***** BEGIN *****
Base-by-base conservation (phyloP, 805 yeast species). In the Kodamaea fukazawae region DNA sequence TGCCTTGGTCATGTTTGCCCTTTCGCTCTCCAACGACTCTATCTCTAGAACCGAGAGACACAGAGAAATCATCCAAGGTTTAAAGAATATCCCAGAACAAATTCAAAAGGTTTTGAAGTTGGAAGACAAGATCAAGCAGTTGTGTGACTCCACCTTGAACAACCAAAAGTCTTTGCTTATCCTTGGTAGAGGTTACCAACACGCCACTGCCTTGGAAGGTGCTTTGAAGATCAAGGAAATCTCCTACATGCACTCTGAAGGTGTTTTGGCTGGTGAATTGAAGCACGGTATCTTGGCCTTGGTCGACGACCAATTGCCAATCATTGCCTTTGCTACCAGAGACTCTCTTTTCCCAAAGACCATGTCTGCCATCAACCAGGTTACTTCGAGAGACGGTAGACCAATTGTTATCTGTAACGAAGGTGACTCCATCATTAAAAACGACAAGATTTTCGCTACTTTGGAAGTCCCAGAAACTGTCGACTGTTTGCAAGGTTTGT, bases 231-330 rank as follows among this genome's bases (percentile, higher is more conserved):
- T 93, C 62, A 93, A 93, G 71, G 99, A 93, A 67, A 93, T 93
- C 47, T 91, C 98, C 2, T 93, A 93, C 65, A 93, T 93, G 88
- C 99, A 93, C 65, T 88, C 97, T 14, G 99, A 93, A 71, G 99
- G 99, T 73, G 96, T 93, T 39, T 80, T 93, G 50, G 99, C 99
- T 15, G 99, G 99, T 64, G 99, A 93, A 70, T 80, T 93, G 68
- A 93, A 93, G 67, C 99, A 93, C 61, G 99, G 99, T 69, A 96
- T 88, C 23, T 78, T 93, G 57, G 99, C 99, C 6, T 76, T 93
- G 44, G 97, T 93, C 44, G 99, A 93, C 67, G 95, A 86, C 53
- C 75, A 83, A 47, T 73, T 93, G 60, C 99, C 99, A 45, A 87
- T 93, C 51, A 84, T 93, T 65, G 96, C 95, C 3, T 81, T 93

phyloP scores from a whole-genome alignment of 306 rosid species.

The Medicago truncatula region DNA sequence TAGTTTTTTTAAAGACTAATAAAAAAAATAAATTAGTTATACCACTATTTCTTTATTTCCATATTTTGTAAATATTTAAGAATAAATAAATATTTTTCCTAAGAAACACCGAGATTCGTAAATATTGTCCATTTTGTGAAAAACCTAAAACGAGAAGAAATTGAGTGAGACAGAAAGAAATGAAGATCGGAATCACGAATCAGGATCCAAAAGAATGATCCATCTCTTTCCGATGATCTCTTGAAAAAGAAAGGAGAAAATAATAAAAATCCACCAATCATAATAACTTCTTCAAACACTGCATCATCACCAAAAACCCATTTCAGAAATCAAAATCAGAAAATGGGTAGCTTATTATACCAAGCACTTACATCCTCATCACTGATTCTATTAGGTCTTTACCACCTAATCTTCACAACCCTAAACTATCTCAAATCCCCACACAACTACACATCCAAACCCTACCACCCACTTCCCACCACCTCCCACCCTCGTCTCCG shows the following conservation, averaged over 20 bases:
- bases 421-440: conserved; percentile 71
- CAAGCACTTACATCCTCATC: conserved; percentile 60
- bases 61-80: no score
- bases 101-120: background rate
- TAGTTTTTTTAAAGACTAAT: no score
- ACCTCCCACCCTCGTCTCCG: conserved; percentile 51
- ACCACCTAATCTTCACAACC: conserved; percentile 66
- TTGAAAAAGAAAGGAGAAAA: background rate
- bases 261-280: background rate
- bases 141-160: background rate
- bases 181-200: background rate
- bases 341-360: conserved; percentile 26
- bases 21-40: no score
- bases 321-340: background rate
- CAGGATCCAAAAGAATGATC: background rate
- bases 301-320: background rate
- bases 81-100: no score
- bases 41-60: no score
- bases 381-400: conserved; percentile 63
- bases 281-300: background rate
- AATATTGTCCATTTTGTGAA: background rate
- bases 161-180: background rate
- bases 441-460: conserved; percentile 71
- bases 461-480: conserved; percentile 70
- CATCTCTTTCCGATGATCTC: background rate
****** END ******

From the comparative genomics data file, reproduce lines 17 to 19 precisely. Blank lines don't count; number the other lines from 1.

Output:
- bases 101-120: background rate
- TAGTTTTTTTAAAGACTAAT: no score
- ACCTCCCACCCTCGTCTCCG: conserved; percentile 51